Agile delivery approaches support the federal government’s goals of doing more with less and improving the agency’s ability to manage their budgets and delivery dates.  The purpose of this Guide is to help mission executives and program leaders understand how best to leverage Agile values, benefits, and challenges. The Guide sets forth ten critical success factors for implementing an Agile delivery.

Professor Desouza provides a clear and useful introduction to the concept of big data, which is receiving increasing attention as a term but also lacks a commonly understood definition.  A key contribution of the report is DeSouva’s descriptions of how big data is being used in federal, state, and local government today.  He also presents detailed descriptions of the three key stages in implementing a big data project: planning, execution, and post implementation.

This report addresses the key question of how government should measure the impact of its social media use. This question is gaining increased attention within government as agencies rely more heavily on social media to interact with the public, including disseminating information to citizens. Mergel speculates that the next big challenge will be to measure the extent to which government actively engages the public to gain access to citizen views and expertise. Mergel also provides guidance to government managers on how they can more effectively make a business case for using social media.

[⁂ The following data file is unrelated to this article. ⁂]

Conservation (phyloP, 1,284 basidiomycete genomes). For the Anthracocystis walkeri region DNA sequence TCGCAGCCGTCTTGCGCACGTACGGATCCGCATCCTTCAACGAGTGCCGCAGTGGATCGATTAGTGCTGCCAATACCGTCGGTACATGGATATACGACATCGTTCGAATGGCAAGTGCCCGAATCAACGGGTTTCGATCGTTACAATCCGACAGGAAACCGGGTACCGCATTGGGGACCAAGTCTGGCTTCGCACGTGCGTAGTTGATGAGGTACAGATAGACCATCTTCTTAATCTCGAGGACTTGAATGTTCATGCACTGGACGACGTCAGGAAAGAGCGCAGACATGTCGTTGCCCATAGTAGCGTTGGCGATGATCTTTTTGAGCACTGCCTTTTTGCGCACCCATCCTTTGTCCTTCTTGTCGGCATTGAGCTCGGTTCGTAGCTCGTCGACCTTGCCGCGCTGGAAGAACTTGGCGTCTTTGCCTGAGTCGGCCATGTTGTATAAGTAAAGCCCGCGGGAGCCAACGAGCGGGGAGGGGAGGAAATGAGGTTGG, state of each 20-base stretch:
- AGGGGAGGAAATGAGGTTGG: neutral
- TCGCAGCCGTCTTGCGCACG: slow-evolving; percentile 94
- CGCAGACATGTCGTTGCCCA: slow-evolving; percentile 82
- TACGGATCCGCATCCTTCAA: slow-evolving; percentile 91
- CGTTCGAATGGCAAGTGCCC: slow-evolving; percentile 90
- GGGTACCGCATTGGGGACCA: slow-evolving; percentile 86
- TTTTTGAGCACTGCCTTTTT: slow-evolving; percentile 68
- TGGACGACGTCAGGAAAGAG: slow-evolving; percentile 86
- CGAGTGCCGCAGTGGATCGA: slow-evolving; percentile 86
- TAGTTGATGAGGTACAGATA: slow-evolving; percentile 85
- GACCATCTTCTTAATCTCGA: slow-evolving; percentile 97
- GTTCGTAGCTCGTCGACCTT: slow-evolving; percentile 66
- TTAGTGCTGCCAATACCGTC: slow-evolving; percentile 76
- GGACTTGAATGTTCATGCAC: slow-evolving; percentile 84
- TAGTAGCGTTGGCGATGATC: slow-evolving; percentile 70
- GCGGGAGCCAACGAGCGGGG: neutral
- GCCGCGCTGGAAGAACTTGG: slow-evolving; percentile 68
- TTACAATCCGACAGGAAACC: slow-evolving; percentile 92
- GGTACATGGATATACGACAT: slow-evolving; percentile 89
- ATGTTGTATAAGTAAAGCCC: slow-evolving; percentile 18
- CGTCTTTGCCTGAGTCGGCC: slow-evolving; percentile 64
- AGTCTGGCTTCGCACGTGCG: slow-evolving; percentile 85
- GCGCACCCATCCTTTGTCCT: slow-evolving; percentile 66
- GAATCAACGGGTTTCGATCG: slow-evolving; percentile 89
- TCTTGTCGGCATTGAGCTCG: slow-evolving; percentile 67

This report examines the recent trend toward the creation of innovation offices across the nation at all levels of government to understand the structural models now being used to stimulate innovation—both internally within an agency, and externally for the agency’s partners and communities. The authors identify six different models for how an innovation office can operate, and present examples of each of these structural models.  In addition, they identify issues that government leaders should consider in their decision to create a new innovation office, along with critical success factors for building and sustaining effective innovation offices

Like many local governments across the nation, cities and counties in California were impacted heavily by recent economic problems. This report examines what happened to local California government revenues during this period, which services have been adjusted, how employee benefits have been treated, and what innovations have been introduced.  The report concludes with recommendations for local governments across the nation.

Professors Nambisan and Nambisan present an innovative framework from which to view citizen “co-creation,” which refers to the development of new public services by citizens in partnership with governments. The authors present four roles that citizens can play in the co-creation of public services: explorer, ideator, designer, and diffuser, with examples of citizens playing each of these roles. The authors note that numerous forces are redefining citizen roles in the public sphere, and  offer four strategies for government leaders who wish to encourage citizen co-creation.